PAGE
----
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My first Zipcar Experience

Ok, so I've been putting off trying Zipcar for roughly 14 years. Back in the early 2000's, I lived in the greater Boston area and my roommate Andy did some of the early coding for them. I had my own car at the time, so it didn't really seem like something I'd use. Flash forward to 2015, and I'm back in the US for a week of training and I need wheels to get me to the stores not serviced by the Metro.
At first, I'd considered renting a car for the week. But in DC, the parking fees alone would run something like $200 just to sit around for the few hours I might be able to actually use it. I'd also have to go in to the Reagan airport to pick it up and return it, not really all that convenient. So, even though the area is serviced by quite a number of public transportation options, it would require several transfers and lots of waiting to get everything done. And I just don't have that kind of time.

Now, getting everything set up did require some administrative prep work, so in hindsight I probably should have signed up before I left the country. They will only mail the keycard to your billing address or you can pick it up from the office. Since I decided to sign up so close to my flight's departure date, there was no way I'd have the card in hand before I left Saudi Arabia. So, my only option was to ride the Metro into the DC office on my conference's lunch break to get the card. The Zipcar office reminded me of a computer lab at MIT crossed with the same dispatcher vibe I got from working at the Gentle Giant Moving Company. More importantly, now that I was in possession of the physical card, I could make reservations and unlock the cars.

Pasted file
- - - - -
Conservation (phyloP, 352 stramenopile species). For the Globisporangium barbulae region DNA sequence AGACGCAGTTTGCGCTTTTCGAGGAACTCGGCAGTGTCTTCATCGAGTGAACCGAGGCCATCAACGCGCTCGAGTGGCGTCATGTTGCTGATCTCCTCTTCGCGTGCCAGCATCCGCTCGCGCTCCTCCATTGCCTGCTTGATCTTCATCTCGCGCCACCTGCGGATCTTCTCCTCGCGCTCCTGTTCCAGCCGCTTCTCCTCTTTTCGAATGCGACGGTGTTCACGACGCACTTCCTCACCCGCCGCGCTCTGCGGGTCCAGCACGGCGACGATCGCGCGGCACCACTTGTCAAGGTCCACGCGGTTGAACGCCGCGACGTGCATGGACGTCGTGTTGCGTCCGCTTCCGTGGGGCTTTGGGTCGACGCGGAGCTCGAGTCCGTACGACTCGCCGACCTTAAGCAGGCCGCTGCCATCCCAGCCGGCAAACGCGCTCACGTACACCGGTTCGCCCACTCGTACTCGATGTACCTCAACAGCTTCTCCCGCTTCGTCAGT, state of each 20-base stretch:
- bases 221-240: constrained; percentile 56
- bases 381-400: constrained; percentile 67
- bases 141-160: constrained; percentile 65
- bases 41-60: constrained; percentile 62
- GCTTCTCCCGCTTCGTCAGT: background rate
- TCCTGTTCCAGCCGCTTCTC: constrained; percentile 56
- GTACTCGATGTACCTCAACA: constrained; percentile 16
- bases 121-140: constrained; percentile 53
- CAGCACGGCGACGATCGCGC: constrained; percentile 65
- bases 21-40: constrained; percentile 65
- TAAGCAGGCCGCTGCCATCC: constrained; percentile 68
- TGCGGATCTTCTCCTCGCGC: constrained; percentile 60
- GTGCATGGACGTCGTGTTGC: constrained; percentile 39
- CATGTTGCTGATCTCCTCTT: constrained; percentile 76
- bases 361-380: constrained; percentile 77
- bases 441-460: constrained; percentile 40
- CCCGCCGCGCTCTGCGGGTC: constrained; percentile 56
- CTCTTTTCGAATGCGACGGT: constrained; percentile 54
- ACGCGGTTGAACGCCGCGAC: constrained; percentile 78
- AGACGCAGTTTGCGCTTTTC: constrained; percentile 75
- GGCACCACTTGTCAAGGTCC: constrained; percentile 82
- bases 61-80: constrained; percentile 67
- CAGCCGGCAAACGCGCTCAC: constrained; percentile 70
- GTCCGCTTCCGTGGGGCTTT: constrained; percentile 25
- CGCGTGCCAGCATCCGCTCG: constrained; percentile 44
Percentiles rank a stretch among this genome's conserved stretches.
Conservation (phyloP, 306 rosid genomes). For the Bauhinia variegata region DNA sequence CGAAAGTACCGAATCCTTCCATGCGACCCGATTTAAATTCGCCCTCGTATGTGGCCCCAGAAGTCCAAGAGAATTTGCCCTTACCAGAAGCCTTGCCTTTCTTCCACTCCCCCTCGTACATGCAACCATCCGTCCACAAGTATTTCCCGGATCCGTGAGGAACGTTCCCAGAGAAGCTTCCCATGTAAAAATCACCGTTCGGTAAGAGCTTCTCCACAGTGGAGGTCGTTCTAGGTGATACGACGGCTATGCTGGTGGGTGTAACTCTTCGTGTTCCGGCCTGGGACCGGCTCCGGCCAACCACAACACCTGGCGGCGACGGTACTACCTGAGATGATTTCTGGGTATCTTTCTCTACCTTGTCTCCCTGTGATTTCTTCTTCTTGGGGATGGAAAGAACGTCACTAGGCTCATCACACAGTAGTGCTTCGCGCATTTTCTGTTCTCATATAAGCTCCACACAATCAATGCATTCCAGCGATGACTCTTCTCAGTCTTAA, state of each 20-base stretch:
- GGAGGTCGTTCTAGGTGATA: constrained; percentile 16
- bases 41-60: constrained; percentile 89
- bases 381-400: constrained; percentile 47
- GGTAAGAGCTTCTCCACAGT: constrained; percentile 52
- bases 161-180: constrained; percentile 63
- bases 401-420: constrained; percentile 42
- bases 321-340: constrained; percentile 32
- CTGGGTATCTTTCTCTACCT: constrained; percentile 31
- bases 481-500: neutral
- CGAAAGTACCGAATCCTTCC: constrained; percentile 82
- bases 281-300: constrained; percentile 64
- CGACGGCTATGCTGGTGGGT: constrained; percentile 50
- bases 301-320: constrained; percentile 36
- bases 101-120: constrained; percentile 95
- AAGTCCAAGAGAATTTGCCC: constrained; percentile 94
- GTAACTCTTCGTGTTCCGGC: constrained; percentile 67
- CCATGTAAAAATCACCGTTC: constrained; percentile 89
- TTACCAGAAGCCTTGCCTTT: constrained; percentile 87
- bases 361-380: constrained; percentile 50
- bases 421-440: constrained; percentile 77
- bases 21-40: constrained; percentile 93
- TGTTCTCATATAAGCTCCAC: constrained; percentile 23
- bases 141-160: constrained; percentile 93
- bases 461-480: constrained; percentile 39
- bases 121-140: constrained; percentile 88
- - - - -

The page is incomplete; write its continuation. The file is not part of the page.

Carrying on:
One of the truisms about life in the Foreign Service is that every trip back to the US is a chance to stock up on the stuff that either doesn't exist at post or is ridiculously expensive on the local market. And we're talking a random assortment of things: Children's sunblock. White whole wheat flour. Barbeque sauce without corn syrup. Peanut butter. Lara bars. French press ground decaf coffee, make-up, etc.

A Foreign Service Easter Basket
(Glad I brought an empty duffle bag)
Anyways, back to the Zipcar story. We had identified several stores I needed to visit while I was back in the US, and three of them were around Bailey's Crossroads. So I went on Google and plotted my course to see how much driving time was required (~25min), then left myself about 30 minutes in each store. I reserved a VW Golf from Zipcar for two hours (7 to 9pm), knowing that I could check out the car 14 minutes before my reservation for no additional cost. Which is cool, since turning the car in late would cost me $50. I set my alarm for 8:30 so that I would know to stop whatever I was doing and take the car back to its spot.

I found the car pretty quickly and checked the time, 6:47 pm. So I was within the limit for early check out for my 7pm reservation. After swiping the card on the windshield to unlock the car, I adjusted the mirrors and was on my way. I actually reached my first destination (Dick's Sporting Goods) slightly before 7pm. I was here to find a rash guard shirt to wear in the pool so I don't end up getting all sunburned this summer, and I also found a pair of shoes to replace a pair that had worn out.